From the time that they are five, we have been making it clear to our children that the only things that really matter are external results and credentials. In the process we’ve completely neglected the life processes that are centrally about personal fulfilment and joy; the things that actually make life worth living.

Creativity, spontaneity and ‘flow’ facilitate the kind of divergent, ‘out-of-the-box’ thinking that will be so essential to the world of the future, and yet these are so rarely achieved within the rigidity of the current system.

How can teachers be expected to inspire when they are no longer inspired themselves? And how can children be expected to engage in deep learning when they spend so much time in fragmented environments that have no personal meaning for them? There are some great schools out there, but they are constantly having to battle the system.

Even our youngest children now quickly learn that what gives them value in the eyes of adults, is how well they know their numbers and letters. Yet we now know that children have multiple intelligences and that, in the early stages of life, what matters most is that all these intelligences are engaged through experiences with the sensory world. That is how their bodies and their brains grow.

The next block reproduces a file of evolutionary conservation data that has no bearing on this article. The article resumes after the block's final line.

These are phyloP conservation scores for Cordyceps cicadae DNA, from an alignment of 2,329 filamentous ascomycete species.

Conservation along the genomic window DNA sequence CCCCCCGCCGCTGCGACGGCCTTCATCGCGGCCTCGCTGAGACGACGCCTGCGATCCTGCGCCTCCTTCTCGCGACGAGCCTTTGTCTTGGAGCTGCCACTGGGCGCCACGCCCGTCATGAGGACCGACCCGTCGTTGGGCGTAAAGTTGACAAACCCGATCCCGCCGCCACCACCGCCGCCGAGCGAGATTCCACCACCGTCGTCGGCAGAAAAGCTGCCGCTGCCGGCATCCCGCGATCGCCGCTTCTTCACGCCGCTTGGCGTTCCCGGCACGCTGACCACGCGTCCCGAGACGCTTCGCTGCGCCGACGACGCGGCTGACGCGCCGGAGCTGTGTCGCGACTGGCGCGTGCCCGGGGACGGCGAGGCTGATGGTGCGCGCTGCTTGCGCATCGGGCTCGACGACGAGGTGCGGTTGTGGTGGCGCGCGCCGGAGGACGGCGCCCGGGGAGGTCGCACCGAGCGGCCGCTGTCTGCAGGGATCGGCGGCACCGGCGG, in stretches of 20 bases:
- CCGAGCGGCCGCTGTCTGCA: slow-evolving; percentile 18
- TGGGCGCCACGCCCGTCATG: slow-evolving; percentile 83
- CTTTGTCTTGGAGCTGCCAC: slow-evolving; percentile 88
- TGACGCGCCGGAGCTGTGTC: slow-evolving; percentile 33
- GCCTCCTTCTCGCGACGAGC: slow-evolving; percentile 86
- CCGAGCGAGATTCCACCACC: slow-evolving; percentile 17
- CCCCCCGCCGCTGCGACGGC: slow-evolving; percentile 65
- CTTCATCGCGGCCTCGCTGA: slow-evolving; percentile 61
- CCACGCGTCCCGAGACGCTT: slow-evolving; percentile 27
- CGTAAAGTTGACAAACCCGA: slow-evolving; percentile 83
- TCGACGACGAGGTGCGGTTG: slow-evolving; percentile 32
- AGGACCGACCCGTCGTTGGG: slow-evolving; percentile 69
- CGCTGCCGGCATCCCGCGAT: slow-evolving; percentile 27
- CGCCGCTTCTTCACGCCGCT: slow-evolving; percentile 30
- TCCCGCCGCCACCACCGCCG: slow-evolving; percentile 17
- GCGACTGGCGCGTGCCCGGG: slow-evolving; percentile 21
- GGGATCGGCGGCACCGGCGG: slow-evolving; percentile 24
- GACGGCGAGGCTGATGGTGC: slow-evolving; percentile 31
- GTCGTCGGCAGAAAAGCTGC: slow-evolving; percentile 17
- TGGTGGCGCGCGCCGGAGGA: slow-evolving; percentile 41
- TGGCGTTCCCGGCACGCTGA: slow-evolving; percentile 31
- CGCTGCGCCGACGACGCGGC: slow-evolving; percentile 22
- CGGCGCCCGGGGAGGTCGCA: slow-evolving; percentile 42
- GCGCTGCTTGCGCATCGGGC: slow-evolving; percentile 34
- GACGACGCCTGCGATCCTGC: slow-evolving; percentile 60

Denying children access to sensory environments, and particularly the natural world, denies them the ability to make the connections and relationships that give life meaning, depth and the fascination to want to know more.

So we think it’s time for some fresh thinking, and that what is needed is for policy-making in the UK to be grounded in the Science of Human Learning and Development. Such a multidisciplinary, evidence-based approach would transcend political boundaries and would recognise the responsibility of all governments to put the developmental rights and well-being of the child at the centre of all public policy-making.